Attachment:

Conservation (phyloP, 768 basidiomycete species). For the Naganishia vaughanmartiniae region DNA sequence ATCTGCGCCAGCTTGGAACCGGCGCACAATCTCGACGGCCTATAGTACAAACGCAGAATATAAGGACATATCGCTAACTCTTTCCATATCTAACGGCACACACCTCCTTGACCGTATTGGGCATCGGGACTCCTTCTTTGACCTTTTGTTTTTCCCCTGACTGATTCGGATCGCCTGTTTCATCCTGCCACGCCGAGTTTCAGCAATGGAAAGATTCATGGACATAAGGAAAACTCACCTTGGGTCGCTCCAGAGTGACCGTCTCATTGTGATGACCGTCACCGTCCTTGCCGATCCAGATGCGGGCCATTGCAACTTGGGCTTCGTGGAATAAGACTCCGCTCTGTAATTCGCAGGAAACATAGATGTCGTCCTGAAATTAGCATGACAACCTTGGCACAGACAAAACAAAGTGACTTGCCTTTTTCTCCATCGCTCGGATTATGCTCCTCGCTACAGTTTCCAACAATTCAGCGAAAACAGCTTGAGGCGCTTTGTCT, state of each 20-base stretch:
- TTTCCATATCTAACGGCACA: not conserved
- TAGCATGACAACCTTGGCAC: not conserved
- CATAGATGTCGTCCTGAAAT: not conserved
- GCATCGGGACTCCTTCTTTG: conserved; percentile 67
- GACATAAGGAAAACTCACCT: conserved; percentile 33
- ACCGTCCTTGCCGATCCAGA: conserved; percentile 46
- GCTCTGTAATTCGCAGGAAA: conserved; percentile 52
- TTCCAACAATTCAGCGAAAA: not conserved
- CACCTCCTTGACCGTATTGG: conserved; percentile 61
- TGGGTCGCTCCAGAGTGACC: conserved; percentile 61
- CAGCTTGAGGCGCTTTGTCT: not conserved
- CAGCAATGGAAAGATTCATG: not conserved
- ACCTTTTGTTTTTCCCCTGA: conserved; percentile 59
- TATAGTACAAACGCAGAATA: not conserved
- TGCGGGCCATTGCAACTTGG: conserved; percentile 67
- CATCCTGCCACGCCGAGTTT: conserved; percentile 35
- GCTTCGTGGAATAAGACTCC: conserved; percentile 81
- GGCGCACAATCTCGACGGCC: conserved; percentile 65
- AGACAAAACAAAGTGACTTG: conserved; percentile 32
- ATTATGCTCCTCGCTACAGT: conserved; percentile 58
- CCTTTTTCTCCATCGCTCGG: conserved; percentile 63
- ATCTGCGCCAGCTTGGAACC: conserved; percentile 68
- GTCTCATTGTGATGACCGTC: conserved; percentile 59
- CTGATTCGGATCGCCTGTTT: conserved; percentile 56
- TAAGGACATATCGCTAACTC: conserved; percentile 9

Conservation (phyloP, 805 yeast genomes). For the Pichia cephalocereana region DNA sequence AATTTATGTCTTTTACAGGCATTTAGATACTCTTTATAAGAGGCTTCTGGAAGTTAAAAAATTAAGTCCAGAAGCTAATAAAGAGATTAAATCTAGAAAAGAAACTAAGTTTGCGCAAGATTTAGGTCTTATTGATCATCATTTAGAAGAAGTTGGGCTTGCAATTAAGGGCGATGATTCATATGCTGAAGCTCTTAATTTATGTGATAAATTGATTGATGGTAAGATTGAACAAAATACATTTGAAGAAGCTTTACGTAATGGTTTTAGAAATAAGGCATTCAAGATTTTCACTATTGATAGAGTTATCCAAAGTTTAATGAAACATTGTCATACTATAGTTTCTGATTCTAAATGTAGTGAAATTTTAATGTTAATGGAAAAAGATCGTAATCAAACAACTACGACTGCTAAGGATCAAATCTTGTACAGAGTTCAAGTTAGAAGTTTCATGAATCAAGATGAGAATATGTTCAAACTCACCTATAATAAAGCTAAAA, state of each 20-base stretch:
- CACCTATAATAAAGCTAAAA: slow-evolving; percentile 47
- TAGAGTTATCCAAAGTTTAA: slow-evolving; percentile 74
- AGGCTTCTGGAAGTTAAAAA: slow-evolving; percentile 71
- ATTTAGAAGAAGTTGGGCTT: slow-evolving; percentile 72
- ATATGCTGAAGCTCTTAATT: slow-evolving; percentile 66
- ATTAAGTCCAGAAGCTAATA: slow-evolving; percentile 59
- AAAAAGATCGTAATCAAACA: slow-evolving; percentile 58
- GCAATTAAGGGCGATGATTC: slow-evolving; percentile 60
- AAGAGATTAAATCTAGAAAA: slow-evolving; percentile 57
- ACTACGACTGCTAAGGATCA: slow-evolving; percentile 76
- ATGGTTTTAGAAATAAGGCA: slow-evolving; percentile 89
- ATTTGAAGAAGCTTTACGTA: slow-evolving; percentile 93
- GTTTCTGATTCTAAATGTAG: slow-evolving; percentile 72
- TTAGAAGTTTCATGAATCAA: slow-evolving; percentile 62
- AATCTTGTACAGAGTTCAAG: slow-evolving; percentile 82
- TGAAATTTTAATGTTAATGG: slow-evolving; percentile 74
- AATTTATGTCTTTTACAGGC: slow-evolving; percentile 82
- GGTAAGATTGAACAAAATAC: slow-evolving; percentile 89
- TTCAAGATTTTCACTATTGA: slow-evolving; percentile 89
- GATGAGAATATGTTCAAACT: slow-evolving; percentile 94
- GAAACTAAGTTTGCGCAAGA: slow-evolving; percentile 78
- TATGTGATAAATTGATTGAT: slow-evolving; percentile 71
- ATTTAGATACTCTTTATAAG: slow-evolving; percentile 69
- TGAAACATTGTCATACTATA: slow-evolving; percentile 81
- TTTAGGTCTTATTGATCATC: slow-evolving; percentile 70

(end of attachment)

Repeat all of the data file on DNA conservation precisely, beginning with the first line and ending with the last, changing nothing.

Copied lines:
Conservation (phyloP, 768 basidiomycete species). For the Naganishia vaughanmartiniae region DNA sequence ATCTGCGCCAGCTTGGAACCGGCGCACAATCTCGACGGCCTATAGTACAAACGCAGAATATAAGGACATATCGCTAACTCTTTCCATATCTAACGGCACACACCTCCTTGACCGTATTGGGCATCGGGACTCCTTCTTTGACCTTTTGTTTTTCCCCTGACTGATTCGGATCGCCTGTTTCATCCTGCCACGCCGAGTTTCAGCAATGGAAAGATTCATGGACATAAGGAAAACTCACCTTGGGTCGCTCCAGAGTGACCGTCTCATTGTGATGACCGTCACCGTCCTTGCCGATCCAGATGCGGGCCATTGCAACTTGGGCTTCGTGGAATAAGACTCCGCTCTGTAATTCGCAGGAAACATAGATGTCGTCCTGAAATTAGCATGACAACCTTGGCACAGACAAAACAAAGTGACTTGCCTTTTTCTCCATCGCTCGGATTATGCTCCTCGCTACAGTTTCCAACAATTCAGCGAAAACAGCTTGAGGCGCTTTGTCT, state of each 20-base stretch:
- TTTCCATATCTAACGGCACA: not conserved
- TAGCATGACAACCTTGGCAC: not conserved
- CATAGATGTCGTCCTGAAAT: not conserved
- GCATCGGGACTCCTTCTTTG: conserved; percentile 67
- GACATAAGGAAAACTCACCT: conserved; percentile 33
- ACCGTCCTTGCCGATCCAGA: conserved; percentile 46
- GCTCTGTAATTCGCAGGAAA: conserved; percentile 52
- TTCCAACAATTCAGCGAAAA: not conserved
- CACCTCCTTGACCGTATTGG: conserved; percentile 61
- TGGGTCGCTCCAGAGTGACC: conserved; percentile 61
- CAGCTTGAGGCGCTTTGTCT: not conserved
- CAGCAATGGAAAGATTCATG: not conserved
- ACCTTTTGTTTTTCCCCTGA: conserved; percentile 59
- TATAGTACAAACGCAGAATA: not conserved
- TGCGGGCCATTGCAACTTGG: conserved; percentile 67
- CATCCTGCCACGCCGAGTTT: conserved; percentile 35
- GCTTCGTGGAATAAGACTCC: conserved; percentile 81
- GGCGCACAATCTCGACGGCC: conserved; percentile 65
- AGACAAAACAAAGTGACTTG: conserved; percentile 32
- ATTATGCTCCTCGCTACAGT: conserved; percentile 58
- CCTTTTTCTCCATCGCTCGG: conserved; percentile 63
- ATCTGCGCCAGCTTGGAACC: conserved; percentile 68
- GTCTCATTGTGATGACCGTC: conserved; percentile 59
- CTGATTCGGATCGCCTGTTT: conserved; percentile 56
- TAAGGACATATCGCTAACTC: conserved; percentile 9

Conservation (phyloP, 805 yeast genomes). For the Pichia cephalocereana region DNA sequence AATTTATGTCTTTTACAGGCATTTAGATACTCTTTATAAGAGGCTTCTGGAAGTTAAAAAATTAAGTCCAGAAGCTAATAAAGAGATTAAATCTAGAAAAGAAACTAAGTTTGCGCAAGATTTAGGTCTTATTGATCATCATTTAGAAGAAGTTGGGCTTGCAATTAAGGGCGATGATTCATATGCTGAAGCTCTTAATTTATGTGATAAATTGATTGATGGTAAGATTGAACAAAATACATTTGAAGAAGCTTTACGTAATGGTTTTAGAAATAAGGCATTCAAGATTTTCACTATTGATAGAGTTATCCAAAGTTTAATGAAACATTGTCATACTATAGTTTCTGATTCTAAATGTAGTGAAATTTTAATGTTAATGGAAAAAGATCGTAATCAAACAACTACGACTGCTAAGGATCAAATCTTGTACAGAGTTCAAGTTAGAAGTTTCATGAATCAAGATGAGAATATGTTCAAACTCACCTATAATAAAGCTAAAA, state of each 20-base stretch:
- CACCTATAATAAAGCTAAAA: slow-evolving; percentile 47
- TAGAGTTATCCAAAGTTTAA: slow-evolving; percentile 74
- AGGCTTCTGGAAGTTAAAAA: slow-evolving; percentile 71
- ATTTAGAAGAAGTTGGGCTT: slow-evolving; percentile 72
- ATATGCTGAAGCTCTTAATT: slow-evolving; percentile 66
- ATTAAGTCCAGAAGCTAATA: slow-evolving; percentile 59
- AAAAAGATCGTAATCAAACA: slow-evolving; percentile 58
- GCAATTAAGGGCGATGATTC: slow-evolving; percentile 60
- AAGAGATTAAATCTAGAAAA: slow-evolving; percentile 57
- ACTACGACTGCTAAGGATCA: slow-evolving; percentile 76
- ATGGTTTTAGAAATAAGGCA: slow-evolving; percentile 89
- ATTTGAAGAAGCTTTACGTA: slow-evolving; percentile 93
- GTTTCTGATTCTAAATGTAG: slow-evolving; percentile 72
- TTAGAAGTTTCATGAATCAA: slow-evolving; percentile 62
- AATCTTGTACAGAGTTCAAG: slow-evolving; percentile 82
- TGAAATTTTAATGTTAATGG: slow-evolving; percentile 74
- AATTTATGTCTTTTACAGGC: slow-evolving; percentile 82
- GGTAAGATTGAACAAAATAC: slow-evolving; percentile 89
- TTCAAGATTTTCACTATTGA: slow-evolving; percentile 89
- GATGAGAATATGTTCAAACT: slow-evolving; percentile 94
- GAAACTAAGTTTGCGCAAGA: slow-evolving; percentile 78
- TATGTGATAAATTGATTGAT: slow-evolving; percentile 71
- ATTTAGATACTCTTTATAAG: slow-evolving; percentile 69
- TGAAACATTGTCATACTATA: slow-evolving; percentile 81
- TTTAGGTCTTATTGATCATC: slow-evolving; percentile 70